|A bridge to nowhere|
|By Ann Coppola, News Reporter|
Last year, the perfect storm of a failing economy and a prominent legal challenge resulted in some significant changes to how the United States thinks about the death penalty. The Death Penalty Information Center (DPIC) just released its 2008 Year End Report , and the findings point to several areas of decline throughout the United States death penalty system.
“2008 was a year of some interesting changes, and we want to get people talking about it,” says Richard Dieter, DPIC executive director and the report’s author. DPIC is a Washington, D.C.-based non-profit organization that has served as a resource on the death penalty since 1990.
According to the report, the use of the death penalty in the U.S. is shrinking and executions are dwindling. The number of people sentenced to death in 2008 dropped to 111, the lowest number since the death penalty was reinstated in 1976.
Additionally, executions dropped to a 14-year low of 37 in 2008, compared to 42 in 2007. The number of executions in 2008 also saw a 62 percent decline from the high point of 98 executions in 1999.
The reduced numbers are being attributed to two sources: legal challenges to the death penalty and cost concerns. In September of 2007, the United States Supreme Court case Baze v. Rees, a constitutional fight over lethal injection procedures, created a moratorium on executions. A decision wasn’t reached in the Kentucky case until April 2008, which allowed executions to resume.
But once the court cleared the way, there was no flurry of executions to make up for the ban during the previous seven months.
“We were surprised that the surge in executions that we expected after Baze did not happen,” says Dieter, who has authored the annual report since 1996. “Courts, legislatures and the public are increasingly skeptical about the death penalty, whether those concerns are based on innocence, inadequate legal representation, costs, or a general feeling that the system isn’t fair or accurate.”
As the economic recession slammed both state and federal government budgets, concerns also grew over the high costs associated with the death penalty. Last June, a report from the California Commission on the Fair Administration of Justice found that the death penalty was costing the state $138 million per year. It also called the state’s system “dysfunctional” and “close to collapse.”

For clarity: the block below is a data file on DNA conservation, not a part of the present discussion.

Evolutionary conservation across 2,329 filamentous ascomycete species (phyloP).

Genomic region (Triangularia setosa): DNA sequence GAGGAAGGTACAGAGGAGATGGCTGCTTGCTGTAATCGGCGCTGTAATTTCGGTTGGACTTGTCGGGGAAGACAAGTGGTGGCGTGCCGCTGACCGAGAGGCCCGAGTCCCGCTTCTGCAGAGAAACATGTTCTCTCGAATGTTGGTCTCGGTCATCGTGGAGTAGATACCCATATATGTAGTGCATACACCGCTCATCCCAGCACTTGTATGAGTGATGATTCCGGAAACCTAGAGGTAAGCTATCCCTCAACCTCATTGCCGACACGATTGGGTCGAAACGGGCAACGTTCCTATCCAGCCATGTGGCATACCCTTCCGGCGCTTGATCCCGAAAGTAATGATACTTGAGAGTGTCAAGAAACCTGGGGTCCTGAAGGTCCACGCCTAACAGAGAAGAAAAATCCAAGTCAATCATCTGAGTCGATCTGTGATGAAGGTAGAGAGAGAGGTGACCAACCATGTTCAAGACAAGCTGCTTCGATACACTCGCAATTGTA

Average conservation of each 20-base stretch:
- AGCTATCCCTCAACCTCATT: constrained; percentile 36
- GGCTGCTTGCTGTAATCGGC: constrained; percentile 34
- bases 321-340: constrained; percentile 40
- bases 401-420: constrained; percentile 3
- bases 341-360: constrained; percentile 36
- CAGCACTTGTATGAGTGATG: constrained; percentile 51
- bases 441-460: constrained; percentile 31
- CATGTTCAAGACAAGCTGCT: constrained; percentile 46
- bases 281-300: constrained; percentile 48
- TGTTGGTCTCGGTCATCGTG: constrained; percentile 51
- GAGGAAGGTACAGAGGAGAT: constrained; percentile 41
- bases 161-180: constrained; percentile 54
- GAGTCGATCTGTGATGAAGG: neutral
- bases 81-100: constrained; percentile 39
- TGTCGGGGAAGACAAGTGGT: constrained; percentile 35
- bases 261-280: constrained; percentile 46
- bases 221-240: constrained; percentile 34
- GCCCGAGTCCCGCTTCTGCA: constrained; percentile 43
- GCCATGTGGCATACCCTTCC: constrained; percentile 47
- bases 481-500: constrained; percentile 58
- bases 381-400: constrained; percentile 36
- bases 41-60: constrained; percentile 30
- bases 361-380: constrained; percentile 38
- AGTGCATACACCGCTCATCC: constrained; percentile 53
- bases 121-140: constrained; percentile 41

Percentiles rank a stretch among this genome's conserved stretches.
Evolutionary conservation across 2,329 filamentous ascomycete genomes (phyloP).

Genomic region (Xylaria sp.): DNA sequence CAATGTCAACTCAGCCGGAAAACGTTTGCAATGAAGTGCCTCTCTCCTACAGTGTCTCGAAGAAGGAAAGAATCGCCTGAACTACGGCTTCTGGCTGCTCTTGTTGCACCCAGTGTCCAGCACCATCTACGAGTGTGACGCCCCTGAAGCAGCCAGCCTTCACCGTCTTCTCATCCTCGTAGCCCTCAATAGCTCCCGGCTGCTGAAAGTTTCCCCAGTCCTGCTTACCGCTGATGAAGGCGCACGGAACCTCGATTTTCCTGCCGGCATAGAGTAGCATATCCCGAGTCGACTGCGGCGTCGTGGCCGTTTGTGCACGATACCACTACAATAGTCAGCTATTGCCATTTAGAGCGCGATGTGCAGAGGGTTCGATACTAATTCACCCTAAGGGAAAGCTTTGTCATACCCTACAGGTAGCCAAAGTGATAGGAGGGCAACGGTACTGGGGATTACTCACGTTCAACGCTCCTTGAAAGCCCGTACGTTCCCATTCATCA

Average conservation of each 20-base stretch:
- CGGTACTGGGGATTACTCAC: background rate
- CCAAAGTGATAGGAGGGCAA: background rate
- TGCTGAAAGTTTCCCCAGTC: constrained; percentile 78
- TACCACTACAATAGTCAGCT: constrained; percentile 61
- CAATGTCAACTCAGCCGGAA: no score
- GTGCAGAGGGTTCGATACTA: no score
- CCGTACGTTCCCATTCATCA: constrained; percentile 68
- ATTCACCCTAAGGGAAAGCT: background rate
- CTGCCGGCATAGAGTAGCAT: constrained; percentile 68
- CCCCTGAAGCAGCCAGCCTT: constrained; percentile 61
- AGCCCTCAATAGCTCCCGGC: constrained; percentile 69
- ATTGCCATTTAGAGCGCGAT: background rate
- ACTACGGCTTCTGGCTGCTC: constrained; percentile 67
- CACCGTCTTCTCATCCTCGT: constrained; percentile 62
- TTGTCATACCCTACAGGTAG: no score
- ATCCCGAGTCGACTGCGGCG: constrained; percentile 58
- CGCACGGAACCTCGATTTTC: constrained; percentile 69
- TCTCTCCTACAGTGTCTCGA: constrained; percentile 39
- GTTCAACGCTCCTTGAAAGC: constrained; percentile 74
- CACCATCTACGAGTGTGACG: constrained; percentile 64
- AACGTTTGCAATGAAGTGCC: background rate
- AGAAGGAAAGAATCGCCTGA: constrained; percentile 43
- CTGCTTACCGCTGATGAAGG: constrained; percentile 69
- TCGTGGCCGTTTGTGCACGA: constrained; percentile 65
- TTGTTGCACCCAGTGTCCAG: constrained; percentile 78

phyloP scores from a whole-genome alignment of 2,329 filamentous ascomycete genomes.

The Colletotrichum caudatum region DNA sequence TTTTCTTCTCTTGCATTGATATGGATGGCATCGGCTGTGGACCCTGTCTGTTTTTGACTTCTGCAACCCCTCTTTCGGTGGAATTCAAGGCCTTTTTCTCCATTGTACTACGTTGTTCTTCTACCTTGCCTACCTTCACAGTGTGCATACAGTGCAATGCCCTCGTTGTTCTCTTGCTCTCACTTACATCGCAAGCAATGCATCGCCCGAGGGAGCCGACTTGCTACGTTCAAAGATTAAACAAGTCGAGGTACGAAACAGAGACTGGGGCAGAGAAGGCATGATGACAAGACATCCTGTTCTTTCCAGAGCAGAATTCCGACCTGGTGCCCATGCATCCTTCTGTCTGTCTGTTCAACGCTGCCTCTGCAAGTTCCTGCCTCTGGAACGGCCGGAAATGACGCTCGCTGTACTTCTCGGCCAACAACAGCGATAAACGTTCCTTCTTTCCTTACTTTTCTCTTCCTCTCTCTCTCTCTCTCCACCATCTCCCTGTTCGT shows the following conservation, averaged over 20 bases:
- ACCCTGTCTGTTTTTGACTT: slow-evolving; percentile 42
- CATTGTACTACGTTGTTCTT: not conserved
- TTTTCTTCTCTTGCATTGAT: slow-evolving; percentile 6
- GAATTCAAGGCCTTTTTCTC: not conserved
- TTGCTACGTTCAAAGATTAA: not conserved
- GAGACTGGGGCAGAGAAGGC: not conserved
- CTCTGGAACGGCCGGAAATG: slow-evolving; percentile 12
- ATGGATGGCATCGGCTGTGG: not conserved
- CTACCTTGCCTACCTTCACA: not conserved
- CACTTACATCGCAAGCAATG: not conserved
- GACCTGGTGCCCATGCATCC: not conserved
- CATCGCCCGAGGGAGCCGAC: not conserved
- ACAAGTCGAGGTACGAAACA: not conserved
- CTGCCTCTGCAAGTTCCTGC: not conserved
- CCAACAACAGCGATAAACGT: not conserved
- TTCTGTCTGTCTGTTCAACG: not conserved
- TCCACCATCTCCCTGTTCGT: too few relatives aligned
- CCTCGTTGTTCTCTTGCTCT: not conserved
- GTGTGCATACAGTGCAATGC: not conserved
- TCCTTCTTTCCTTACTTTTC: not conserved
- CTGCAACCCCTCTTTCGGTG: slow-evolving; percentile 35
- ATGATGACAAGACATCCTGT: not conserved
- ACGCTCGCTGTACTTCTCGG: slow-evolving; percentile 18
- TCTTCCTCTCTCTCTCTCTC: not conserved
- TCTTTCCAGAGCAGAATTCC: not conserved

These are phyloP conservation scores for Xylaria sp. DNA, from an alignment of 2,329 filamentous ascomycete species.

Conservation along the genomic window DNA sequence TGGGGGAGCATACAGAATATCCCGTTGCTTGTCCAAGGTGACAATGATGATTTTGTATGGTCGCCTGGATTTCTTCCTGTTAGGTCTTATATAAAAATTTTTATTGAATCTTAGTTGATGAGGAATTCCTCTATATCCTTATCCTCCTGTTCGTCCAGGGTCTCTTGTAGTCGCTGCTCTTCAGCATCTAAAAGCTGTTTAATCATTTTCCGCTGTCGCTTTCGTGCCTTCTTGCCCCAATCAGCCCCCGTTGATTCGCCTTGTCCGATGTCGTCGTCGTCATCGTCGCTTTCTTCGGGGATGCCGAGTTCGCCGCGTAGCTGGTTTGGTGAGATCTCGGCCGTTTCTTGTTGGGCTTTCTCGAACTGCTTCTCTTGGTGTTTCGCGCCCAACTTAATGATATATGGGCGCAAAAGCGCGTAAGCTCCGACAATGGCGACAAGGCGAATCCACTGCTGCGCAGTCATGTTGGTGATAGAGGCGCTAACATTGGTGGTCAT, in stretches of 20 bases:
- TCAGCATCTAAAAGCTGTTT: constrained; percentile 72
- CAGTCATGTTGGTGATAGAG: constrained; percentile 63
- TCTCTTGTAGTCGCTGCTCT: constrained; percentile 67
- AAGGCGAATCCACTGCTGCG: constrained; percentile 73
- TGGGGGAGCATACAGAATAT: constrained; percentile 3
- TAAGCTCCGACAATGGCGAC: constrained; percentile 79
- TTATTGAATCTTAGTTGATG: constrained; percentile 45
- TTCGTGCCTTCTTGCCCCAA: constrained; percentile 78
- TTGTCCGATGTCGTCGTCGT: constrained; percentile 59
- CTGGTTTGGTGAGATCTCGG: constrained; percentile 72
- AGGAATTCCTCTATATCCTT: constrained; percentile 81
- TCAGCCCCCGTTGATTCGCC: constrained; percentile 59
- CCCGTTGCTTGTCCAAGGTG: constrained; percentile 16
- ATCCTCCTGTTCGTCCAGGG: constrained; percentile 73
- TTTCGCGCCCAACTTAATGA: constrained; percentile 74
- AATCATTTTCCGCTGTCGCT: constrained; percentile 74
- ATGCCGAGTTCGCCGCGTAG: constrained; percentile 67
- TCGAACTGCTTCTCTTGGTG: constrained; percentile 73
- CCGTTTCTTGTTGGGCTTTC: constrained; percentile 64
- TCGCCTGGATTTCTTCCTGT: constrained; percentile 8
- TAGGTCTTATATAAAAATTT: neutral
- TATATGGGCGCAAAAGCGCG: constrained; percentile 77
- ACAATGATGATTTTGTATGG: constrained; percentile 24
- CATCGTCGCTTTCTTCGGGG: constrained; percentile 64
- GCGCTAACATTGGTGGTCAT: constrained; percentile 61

In Maryland, a similar commission recommended the abolition of the death penalty, citing one reason as its associated high costs. The panel heard testimony that each of the state’s five executions had cost nearly $37 million dollars when all the costs of the death penalty system were included. A final vote on abolition is expected early this year.
Currently, San Quentin, California, policymakers and community members are debating the development of a $395.5 million Condemned Inmate Complex. Called the ‘Cadillac death row’ by its opponents, the project is scheduled to start as early as spring, 2009.
“Spending money on the death penalty is like building a bridge to nowhere,” Dieter adds. “It takes millions of taxpayer dollars to arrive at a single execution fifteen years after the trial. A far more likely outcome is that the case will be reversed and the execution will never occur.”
The federal government provided one exception to the report’s reduced numbers trend. Federal prisons saw an increase in death sentences in 2008. Plus, the average annual number of federal death sentences has increased 50 percent since the 1990s. The report partly attributes the increase to the 1994 law expanding the federal death penalty, and an emphasis on using the law more broadly during President George W. Bush’s administration.
DPIC’s report also examined exonerations and stays of execution. Four individuals were exonerated from death row in 2008. There have been a total of 130 exonerations since 1973. More than 25 executions were stayed, or temporarily suspended, for issues relating to mental illness, possible innocence, and ineffective legal representation.
The report also pointed out that the use of the death penalty was almost completely concentrated in southern states. Ohio was the only state outside the south to carry out an execution. Almost half of all executions were in Texas.
However, death sentences have dropped by more than 40 percent in all four geographical regions of the country since the 1990s. Last year, both New York and New Jersey stopped using the death penalty, dropping the number of states that utilize capital punishment to 35.
As the recession deepens, administrators and legislatures will look for more ways to cut budgets and curtail spending, which may put on hold or even abolish this county’s ultimate form of punishment.
More on ‘Cadillac’ death row
Information on the Baze v. Rees case.
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